"Too many people have spent generations building up this city for it to be destroyed by thugs, who in a very senseless way, are trying to tear down what so many have fought for, tearing down businesses, tearing down and destroying property, things that we know will impact our community for years," said Rawlings-Blake, a lifelong resident of the city.
"I'm not going to be as nice as everyone else. I am simply pi--ed off. This is the city I love, this is the city that I chose to dedicate my life to and we cannot stand idly and let thugs - whatever you want to call them - I won't even say they're thugs, we're going to call them cowards, ruin our city," CBS Baltimore quoted Councilman Brandon Scott as saying.
"The whole world is watching us, and some people are even calling us animals," said City Council President Jack Young, according to the station.
Police Chief Anthony Batts said he is "extremely disappointed in this beautiful city tonight. ... This is not protesting, this is not your First Amendment rights, this is just criminal acts doing damage to a community that is challenged in some ways that do not need this and do not need to be harmed in a way that we have today."
Police urged parents to locate their children and bring them home. Many of those on the streets appeared to be African-American youths, wearing backpacks and khaki pants that are a part of many public school uniforms.
Later in the day, people began looting clothing and other items from stores at a mall that became unprotected as police moved away from the area. About three dozen officers returned, trying to arrest looters but driving many away by firing pellet guns and rubber bullets.
On Monday night, Maryland Congressman Elijah Cummings and about 200 others, including ministers and mostly men, marched arm-in-arm through a neighborhood littered with broken glass, flattened aluminum cans and other debris, in an attempt to help calm the violent outbursts. As they got close to a line of police officers, the marchers went down on their knees. After the ministers got back on their feet, they walked until they were face-to-face with the police officers in a tight formation and wearing riot gear.
Early Tuesday, residents of one neighborhood were already showing up with brooms and trash cans to try to clean up the street, a CBS News producer reports, adding that several people with shovels and brooms were outside the CVS. All were volunteers.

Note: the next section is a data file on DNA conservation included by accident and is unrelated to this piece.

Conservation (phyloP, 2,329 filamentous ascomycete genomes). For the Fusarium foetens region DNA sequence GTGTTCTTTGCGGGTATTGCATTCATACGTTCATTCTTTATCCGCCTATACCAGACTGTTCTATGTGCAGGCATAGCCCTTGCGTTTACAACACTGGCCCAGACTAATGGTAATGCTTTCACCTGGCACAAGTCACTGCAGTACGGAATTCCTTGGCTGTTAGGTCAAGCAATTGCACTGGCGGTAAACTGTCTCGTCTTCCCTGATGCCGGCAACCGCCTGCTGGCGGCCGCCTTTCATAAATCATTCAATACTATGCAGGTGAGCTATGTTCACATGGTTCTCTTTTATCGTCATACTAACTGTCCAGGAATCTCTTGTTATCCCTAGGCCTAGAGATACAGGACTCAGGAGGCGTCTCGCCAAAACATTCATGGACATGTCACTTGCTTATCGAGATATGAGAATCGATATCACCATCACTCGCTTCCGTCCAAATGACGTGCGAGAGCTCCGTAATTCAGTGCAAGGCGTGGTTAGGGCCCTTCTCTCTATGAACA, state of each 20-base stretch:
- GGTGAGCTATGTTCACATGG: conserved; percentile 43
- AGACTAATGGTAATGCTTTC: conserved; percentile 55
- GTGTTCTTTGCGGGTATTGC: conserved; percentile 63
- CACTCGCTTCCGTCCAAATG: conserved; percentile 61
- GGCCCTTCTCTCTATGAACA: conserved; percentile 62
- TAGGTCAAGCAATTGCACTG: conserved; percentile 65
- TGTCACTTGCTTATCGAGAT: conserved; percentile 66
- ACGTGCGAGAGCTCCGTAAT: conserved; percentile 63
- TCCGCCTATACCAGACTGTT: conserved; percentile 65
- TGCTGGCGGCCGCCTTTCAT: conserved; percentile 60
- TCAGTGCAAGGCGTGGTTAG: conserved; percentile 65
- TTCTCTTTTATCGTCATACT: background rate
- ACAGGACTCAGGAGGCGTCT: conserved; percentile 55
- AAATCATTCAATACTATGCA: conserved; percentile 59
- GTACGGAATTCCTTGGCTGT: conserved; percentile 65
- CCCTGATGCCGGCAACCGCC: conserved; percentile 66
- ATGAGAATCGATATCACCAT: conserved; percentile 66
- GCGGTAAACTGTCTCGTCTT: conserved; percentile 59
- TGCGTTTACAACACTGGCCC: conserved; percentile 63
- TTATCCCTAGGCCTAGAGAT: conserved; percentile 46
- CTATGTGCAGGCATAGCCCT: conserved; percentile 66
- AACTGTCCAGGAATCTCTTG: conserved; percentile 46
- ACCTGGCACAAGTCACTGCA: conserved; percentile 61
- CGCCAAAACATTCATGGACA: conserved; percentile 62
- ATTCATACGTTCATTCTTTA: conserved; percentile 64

Many who had never met Gray gathered earlier in the day in a Baltimore church to bid him farewell and press for more accountability among law enforcement.
The 2,500-capacity New Shiloh Baptist church was filled with mourners. But even the funeral could not ease mounting tensions.
Police said in a news release sent while the funeral was underway that the department had received a "credible threat" that three notoriously violent gangs are now working together to "take out" law enforcement officers.
It's believed the riots may have been the result of fliers that were apparently shared over the weekend on social media asking high schoolers to rally at Mondawmin Mall, reports CBS Baltimore. It was supposed to be a peaceful march for Gray. Instead, things quickly spiraled out of control.
Gray was arrested on April 12 after making eye contact with officers and then running away, police said. He was held down, handcuffed and loaded into a van without a seat belt. Leg cuffs were put on him when he became irate inside.
He asked for medical help several times even before being put in the van, but paramedics were not called until after a 30-minute ride. Police have acknowledged he should have received medical attention on the spot where he was arrested, but they have not said how his spine was injured. He died on April 19.
The Associated Press contributed to this report